Of course we want to go to Mars. Until we figure it out though, roving robots with names like Spirit, Opportunity, Sojourner and Curiosity are our best bet for digging up dirt on our nearest planetary neighbor. Want to go along for the ride?

By Marshall Brain & Kate Kershner

Have you ever met someone with a unique first name, and then all of a sudden you hear the name everywhere you turn? That's the Baader-Meinhof phenomenon at work. How did it get that handle?

By Kate Kershner & Austin Henderson

Long before crop circles captured the world's imagination, a Peruvian culture called the Nazca went about creating a series of intricate lines -- sometimes in the shapes of animals -- on the desert floor. But how'd they do it -- and why?

By Kate Kershner

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Thousands of years ago, the Babylonians created the zodiac and dropped a constellation when it didn't quite fit into their schematic. Its name? Ophiuchus. Should it be part of our horoscope?

By Kate Kershner & Kathryn Whitbourne

Light travels pretty rapidly, but when it comes to faraway galaxies, that light takes a while to reach our telescopes. In fact, the light you see might actually be from billions of years ago.

By Kate Kershner

Have you ever watched a waterspout move over the ocean or a lake from what you thought was a safe distance? Don't get too comfortable next time. Waterspouts and tornadoes are closely related.

By Kate Kershner

Your bathtub is great for taking a soak, giving the kids a bath, or even washing the dog. But can it protect you during a tornado?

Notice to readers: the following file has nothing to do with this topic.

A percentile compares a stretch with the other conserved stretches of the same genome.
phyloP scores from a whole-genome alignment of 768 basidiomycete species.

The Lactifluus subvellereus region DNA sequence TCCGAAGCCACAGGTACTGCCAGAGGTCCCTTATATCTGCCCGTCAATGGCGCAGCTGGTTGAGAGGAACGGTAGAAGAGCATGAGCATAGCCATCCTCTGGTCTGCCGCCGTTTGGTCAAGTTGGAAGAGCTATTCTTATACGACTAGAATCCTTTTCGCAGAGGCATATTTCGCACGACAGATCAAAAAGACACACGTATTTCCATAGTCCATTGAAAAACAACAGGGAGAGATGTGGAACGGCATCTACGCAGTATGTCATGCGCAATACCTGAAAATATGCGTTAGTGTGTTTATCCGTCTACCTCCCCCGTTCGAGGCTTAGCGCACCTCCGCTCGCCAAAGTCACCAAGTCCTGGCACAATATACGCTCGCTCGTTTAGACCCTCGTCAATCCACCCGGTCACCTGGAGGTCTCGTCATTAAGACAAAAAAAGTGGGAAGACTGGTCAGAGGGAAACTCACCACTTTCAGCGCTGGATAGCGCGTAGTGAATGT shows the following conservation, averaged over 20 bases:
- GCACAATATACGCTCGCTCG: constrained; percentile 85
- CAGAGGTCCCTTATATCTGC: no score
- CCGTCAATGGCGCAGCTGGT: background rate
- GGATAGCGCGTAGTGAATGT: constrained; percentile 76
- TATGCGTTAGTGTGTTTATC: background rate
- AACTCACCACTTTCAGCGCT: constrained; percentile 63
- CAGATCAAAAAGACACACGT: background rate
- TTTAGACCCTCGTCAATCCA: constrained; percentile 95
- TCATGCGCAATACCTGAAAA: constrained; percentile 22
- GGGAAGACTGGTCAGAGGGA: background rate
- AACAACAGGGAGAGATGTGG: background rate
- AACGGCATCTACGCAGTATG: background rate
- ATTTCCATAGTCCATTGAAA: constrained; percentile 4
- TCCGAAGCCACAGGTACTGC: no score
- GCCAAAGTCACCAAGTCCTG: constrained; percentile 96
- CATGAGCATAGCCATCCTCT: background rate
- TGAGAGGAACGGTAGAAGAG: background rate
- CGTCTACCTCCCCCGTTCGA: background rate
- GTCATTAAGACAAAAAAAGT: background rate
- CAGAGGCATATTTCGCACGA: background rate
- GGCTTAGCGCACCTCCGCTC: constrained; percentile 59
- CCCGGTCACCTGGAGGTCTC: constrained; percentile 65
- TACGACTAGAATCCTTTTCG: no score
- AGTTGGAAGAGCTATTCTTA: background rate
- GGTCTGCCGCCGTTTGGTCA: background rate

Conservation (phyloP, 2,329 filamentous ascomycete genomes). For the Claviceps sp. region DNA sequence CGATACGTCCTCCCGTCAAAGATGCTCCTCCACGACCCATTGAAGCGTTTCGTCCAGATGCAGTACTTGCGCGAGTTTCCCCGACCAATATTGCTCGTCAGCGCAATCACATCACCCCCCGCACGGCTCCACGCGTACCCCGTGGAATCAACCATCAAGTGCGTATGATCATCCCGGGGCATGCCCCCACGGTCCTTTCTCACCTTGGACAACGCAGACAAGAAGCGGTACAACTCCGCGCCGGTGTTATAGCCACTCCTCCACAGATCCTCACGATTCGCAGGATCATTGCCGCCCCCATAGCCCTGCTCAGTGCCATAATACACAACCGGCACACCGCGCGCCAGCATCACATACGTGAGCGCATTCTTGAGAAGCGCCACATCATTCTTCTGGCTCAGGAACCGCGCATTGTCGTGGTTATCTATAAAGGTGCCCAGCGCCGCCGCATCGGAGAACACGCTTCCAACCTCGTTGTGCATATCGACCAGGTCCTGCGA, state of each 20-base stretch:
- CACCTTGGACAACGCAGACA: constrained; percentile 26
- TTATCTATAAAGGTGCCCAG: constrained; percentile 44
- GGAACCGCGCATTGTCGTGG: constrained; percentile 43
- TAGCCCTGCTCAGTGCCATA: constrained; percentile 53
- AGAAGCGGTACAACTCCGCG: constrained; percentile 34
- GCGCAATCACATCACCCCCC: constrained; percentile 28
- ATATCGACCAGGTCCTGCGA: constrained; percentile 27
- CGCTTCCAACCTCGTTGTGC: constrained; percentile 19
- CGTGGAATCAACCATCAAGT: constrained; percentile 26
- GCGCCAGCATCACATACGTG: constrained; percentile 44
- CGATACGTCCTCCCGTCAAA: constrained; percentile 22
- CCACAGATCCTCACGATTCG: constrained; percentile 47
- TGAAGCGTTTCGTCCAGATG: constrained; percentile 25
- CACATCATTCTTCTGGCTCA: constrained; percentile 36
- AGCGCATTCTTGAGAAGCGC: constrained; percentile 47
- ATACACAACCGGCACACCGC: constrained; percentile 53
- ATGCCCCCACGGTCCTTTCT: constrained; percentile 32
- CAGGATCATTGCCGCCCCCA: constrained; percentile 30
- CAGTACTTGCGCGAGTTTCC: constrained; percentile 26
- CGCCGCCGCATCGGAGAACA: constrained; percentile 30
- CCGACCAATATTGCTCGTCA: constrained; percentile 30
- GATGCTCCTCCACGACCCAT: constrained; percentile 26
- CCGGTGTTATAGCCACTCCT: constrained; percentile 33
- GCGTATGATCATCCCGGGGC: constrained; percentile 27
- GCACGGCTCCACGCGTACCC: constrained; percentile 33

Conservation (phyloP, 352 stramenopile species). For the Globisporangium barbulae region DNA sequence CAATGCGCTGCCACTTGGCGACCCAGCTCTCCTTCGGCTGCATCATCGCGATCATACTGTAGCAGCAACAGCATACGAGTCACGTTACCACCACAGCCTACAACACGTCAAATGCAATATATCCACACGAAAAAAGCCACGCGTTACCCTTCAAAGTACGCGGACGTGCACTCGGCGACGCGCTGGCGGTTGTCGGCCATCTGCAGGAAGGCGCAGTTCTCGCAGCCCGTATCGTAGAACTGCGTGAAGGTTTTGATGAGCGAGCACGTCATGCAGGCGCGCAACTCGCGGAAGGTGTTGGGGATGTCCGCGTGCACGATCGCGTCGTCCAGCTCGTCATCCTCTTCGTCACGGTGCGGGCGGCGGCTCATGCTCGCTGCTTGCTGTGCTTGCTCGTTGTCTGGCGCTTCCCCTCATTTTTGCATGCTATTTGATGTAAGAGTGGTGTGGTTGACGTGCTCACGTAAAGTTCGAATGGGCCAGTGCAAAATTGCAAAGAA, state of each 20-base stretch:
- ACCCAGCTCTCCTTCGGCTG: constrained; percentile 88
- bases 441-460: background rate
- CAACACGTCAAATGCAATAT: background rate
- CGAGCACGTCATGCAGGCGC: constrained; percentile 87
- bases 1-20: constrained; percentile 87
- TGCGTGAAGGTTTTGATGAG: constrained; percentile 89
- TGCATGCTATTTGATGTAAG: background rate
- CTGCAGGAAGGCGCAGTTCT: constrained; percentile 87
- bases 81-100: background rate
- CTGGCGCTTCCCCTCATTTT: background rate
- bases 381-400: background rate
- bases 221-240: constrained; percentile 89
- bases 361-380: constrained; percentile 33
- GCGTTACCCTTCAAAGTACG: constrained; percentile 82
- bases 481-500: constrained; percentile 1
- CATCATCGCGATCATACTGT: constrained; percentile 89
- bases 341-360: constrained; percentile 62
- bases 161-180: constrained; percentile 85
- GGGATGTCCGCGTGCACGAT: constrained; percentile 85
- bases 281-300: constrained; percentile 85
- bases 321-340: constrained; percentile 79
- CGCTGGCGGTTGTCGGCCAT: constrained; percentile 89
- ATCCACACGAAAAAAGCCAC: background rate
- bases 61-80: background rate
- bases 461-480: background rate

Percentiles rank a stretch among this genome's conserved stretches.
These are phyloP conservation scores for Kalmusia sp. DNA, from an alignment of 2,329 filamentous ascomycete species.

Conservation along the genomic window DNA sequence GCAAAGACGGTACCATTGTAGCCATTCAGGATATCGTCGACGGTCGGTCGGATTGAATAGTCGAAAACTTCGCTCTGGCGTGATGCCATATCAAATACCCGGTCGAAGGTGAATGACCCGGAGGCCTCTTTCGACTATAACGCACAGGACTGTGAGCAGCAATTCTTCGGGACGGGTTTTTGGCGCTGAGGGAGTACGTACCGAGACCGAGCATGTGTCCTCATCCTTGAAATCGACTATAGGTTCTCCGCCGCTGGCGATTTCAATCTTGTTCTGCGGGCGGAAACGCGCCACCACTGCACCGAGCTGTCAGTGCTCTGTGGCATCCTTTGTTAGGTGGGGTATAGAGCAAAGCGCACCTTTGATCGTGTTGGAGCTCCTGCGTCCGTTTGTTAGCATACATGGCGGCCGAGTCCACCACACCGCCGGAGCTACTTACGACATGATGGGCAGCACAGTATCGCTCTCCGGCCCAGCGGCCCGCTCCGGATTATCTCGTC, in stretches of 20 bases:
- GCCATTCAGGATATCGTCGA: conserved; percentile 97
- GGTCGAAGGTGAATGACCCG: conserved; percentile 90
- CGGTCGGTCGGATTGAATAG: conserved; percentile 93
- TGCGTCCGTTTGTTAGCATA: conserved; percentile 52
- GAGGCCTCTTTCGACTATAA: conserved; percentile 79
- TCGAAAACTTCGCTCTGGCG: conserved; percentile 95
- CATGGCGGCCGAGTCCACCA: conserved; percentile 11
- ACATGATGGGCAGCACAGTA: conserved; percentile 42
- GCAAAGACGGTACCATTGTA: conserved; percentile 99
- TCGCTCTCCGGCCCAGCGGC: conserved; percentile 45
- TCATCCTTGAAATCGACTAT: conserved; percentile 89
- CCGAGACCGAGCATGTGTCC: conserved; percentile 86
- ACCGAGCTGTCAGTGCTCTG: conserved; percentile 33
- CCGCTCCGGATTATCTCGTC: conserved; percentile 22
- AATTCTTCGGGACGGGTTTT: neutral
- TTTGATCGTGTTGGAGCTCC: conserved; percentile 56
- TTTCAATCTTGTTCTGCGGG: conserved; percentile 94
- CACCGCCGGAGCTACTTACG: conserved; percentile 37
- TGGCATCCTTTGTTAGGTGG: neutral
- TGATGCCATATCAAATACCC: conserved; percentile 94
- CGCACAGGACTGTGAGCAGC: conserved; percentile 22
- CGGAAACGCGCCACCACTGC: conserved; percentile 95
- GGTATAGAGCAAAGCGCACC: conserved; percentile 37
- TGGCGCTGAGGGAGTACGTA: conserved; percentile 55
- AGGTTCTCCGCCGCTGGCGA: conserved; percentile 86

By Kate Kershner

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Cosmological redshift: sounds like the latest blockbuster coming to a theater near you, doesn't it? In reality, it has to do with how light itself travels -- and understanding how it works is essential to advanced space telescope technology.

By Kate Kershner

It sure would be handy to know what the weather is going to be like for the next year. Unfortunately, there's just one problem: Weather is notoriously difficult to predict. So is the Farmers' Almanac accurate, or is it just blowing hot air?

By Kate Kershner

From constructing bridges to blowing them up, combat engineers must have a head for spatial thinking and a heart that isn't faint. Ready to learn about these military enlistees who are as much action as they are equation?

By Kate Kershner

It bends to your will, it has nifty ridges, and it allows patients and little kids alike to slurp along with everyone else. How did the flexible straw begin its days?

By Kate Kershner

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As a zealous advocate for marginalized people in the LGBTQ community, Sylvia Rivera was a progressive and important figure in the movement.

By Kate Kershner

Turning saltwater into tasty, drinkable H20 at desalination plants is probably the biggest-selling point of reverse osmosis, but let's back up a minute. What's osmosis, and why — and how — is reversing it useful to us?

By Kate Kershner